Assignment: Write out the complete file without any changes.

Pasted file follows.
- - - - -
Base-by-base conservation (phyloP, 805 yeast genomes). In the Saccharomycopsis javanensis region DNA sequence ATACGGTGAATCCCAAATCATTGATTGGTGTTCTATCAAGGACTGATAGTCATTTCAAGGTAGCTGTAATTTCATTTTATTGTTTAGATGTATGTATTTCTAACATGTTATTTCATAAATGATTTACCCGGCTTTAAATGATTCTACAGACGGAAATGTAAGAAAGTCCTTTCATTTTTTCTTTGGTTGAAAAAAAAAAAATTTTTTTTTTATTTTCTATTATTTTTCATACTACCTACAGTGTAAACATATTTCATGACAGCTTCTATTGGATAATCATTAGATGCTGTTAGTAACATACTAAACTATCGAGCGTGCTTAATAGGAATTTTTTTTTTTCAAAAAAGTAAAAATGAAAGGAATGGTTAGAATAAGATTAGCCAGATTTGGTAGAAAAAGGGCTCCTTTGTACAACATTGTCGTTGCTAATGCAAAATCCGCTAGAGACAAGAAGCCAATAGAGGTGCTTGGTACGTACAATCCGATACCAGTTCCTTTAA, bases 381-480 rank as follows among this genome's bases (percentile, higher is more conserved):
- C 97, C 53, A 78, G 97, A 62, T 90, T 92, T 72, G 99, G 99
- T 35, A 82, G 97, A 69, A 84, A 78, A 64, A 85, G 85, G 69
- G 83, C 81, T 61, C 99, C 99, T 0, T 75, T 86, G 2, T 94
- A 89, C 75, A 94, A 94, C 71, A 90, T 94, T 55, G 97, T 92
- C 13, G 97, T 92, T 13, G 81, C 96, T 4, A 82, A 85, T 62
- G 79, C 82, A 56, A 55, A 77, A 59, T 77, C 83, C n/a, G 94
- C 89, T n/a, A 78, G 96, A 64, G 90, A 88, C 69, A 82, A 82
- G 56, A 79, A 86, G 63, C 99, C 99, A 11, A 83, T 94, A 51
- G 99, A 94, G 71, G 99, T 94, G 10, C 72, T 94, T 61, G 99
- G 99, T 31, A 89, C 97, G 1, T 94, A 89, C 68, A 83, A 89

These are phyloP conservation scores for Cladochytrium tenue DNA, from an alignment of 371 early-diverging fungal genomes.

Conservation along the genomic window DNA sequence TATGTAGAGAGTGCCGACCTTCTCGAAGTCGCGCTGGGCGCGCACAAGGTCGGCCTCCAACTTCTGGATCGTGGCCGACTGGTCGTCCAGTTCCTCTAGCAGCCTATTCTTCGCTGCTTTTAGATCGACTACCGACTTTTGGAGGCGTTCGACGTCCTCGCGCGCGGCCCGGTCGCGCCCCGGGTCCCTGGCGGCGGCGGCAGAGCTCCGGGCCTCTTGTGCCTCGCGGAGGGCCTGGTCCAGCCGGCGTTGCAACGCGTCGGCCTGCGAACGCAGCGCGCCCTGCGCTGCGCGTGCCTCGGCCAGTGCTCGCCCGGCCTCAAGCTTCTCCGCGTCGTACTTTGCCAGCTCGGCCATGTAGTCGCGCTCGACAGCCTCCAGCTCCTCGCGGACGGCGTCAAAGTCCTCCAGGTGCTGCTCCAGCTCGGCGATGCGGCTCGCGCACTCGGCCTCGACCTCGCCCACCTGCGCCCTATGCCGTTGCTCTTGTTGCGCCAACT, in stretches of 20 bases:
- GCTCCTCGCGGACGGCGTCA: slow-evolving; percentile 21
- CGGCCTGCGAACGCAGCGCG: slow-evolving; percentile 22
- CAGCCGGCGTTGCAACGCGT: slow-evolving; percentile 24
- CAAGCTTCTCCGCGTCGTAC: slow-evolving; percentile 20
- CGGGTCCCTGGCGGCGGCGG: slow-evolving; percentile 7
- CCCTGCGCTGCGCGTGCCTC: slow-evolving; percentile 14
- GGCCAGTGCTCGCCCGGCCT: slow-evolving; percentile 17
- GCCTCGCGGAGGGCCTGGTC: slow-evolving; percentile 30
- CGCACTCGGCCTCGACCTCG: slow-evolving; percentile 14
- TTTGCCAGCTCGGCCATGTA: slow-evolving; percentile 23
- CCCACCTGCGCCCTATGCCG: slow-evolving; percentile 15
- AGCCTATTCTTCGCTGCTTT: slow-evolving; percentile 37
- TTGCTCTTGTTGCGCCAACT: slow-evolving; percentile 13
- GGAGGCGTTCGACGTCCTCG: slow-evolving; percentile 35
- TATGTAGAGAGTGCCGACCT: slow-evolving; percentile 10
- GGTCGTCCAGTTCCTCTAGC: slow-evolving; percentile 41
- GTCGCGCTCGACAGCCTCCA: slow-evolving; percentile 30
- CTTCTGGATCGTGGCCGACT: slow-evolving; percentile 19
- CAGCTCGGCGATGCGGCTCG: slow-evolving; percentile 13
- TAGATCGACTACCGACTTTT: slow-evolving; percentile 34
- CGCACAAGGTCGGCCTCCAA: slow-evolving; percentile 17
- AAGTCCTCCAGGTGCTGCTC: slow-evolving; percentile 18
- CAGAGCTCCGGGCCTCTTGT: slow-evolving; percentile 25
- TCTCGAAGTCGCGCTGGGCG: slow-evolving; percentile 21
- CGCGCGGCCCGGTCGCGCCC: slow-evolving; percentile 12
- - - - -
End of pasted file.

Base-by-base conservation (phyloP, 805 yeast genomes). In the Saccharomycopsis javanensis region DNA sequence ATACGGTGAATCCCAAATCATTGATTGGTGTTCTATCAAGGACTGATAGTCATTTCAAGGTAGCTGTAATTTCATTTTATTGTTTAGATGTATGTATTTCTAACATGTTATTTCATAAATGATTTACCCGGCTTTAAATGATTCTACAGACGGAAATGTAAGAAAGTCCTTTCATTTTTTCTTTGGTTGAAAAAAAAAAAATTTTTTTTTTATTTTCTATTATTTTTCATACTACCTACAGTGTAAACATATTTCATGACAGCTTCTATTGGATAATCATTAGATGCTGTTAGTAACATACTAAACTATCGAGCGTGCTTAATAGGAATTTTTTTTTTTCAAAAAAGTAAAAATGAAAGGAATGGTTAGAATAAGATTAGCCAGATTTGGTAGAAAAAGGGCTCCTTTGTACAACATTGTCGTTGCTAATGCAAAATCCGCTAGAGACAAGAAGCCAATAGAGGTGCTTGGTACGTACAATCCGATACCAGTTCCTTTAA, bases 381-480 rank as follows among this genome's bases (percentile, higher is more conserved):
- C 97, C 53, A 78, G 97, A 62, T 90, T 92, T 72, G 99, G 99
- T 35, A 82, G 97, A 69, A 84, A 78, A 64, A 85, G 85, G 69
- G 83, C 81, T 61, C 99, C 99, T 0, T 75, T 86, G 2, T 94
- A 89, C 75, A 94, A 94, C 71, A 90, T 94, T 55, G 97, T 92
- C 13, G 97, T 92, T 13, G 81, C 96, T 4, A 82, A 85, T 62
- G 79, C 82, A 56, A 55, A 77, A 59, T 77, C 83, C n/a, G 94
- C 89, T n/a, A 78, G 96, A 64, G 90, A 88, C 69, A 82, A 82
- G 56, A 79, A 86, G 63, C 99, C 99, A 11, A 83, T 94, A 51
- G 99, A 94, G 71, G 99, T 94, G 10, C 72, T 94, T 61, G 99
- G 99, T 31, A 89, C 97, G 1, T 94, A 89, C 68, A 83, A 89

These are phyloP conservation scores for Cladochytrium tenue DNA, from an alignment of 371 early-diverging fungal genomes.

Conservation along the genomic window DNA sequence TATGTAGAGAGTGCCGACCTTCTCGAAGTCGCGCTGGGCGCGCACAAGGTCGGCCTCCAACTTCTGGATCGTGGCCGACTGGTCGTCCAGTTCCTCTAGCAGCCTATTCTTCGCTGCTTTTAGATCGACTACCGACTTTTGGAGGCGTTCGACGTCCTCGCGCGCGGCCCGGTCGCGCCCCGGGTCCCTGGCGGCGGCGGCAGAGCTCCGGGCCTCTTGTGCCTCGCGGAGGGCCTGGTCCAGCCGGCGTTGCAACGCGTCGGCCTGCGAACGCAGCGCGCCCTGCGCTGCGCGTGCCTCGGCCAGTGCTCGCCCGGCCTCAAGCTTCTCCGCGTCGTACTTTGCCAGCTCGGCCATGTAGTCGCGCTCGACAGCCTCCAGCTCCTCGCGGACGGCGTCAAAGTCCTCCAGGTGCTGCTCCAGCTCGGCGATGCGGCTCGCGCACTCGGCCTCGACCTCGCCCACCTGCGCCCTATGCCGTTGCTCTTGTTGCGCCAACT, in stretches of 20 bases:
- GCTCCTCGCGGACGGCGTCA: slow-evolving; percentile 21
- CGGCCTGCGAACGCAGCGCG: slow-evolving; percentile 22
- CAGCCGGCGTTGCAACGCGT: slow-evolving; percentile 24
- CAAGCTTCTCCGCGTCGTAC: slow-evolving; percentile 20
- CGGGTCCCTGGCGGCGGCGG: slow-evolving; percentile 7
- CCCTGCGCTGCGCGTGCCTC: slow-evolving; percentile 14
- GGCCAGTGCTCGCCCGGCCT: slow-evolving; percentile 17
- GCCTCGCGGAGGGCCTGGTC: slow-evolving; percentile 30
- CGCACTCGGCCTCGACCTCG: slow-evolving; percentile 14
- TTTGCCAGCTCGGCCATGTA: slow-evolving; percentile 23
- CCCACCTGCGCCCTATGCCG: slow-evolving; percentile 15
- AGCCTATTCTTCGCTGCTTT: slow-evolving; percentile 37
- TTGCTCTTGTTGCGCCAACT: slow-evolving; percentile 13
- GGAGGCGTTCGACGTCCTCG: slow-evolving; percentile 35
- TATGTAGAGAGTGCCGACCT: slow-evolving; percentile 10
- GGTCGTCCAGTTCCTCTAGC: slow-evolving; percentile 41
- GTCGCGCTCGACAGCCTCCA: slow-evolving; percentile 30
- CTTCTGGATCGTGGCCGACT: slow-evolving; percentile 19
- CAGCTCGGCGATGCGGCTCG: slow-evolving; percentile 13
- TAGATCGACTACCGACTTTT: slow-evolving; percentile 34
- CGCACAAGGTCGGCCTCCAA: slow-evolving; percentile 17
- AAGTCCTCCAGGTGCTGCTC: slow-evolving; percentile 18
- CAGAGCTCCGGGCCTCTTGT: slow-evolving; percentile 25
- TCTCGAAGTCGCGCTGGGCG: slow-evolving; percentile 21
- CGCGCGGCCCGGTCGCGCCC: slow-evolving; percentile 12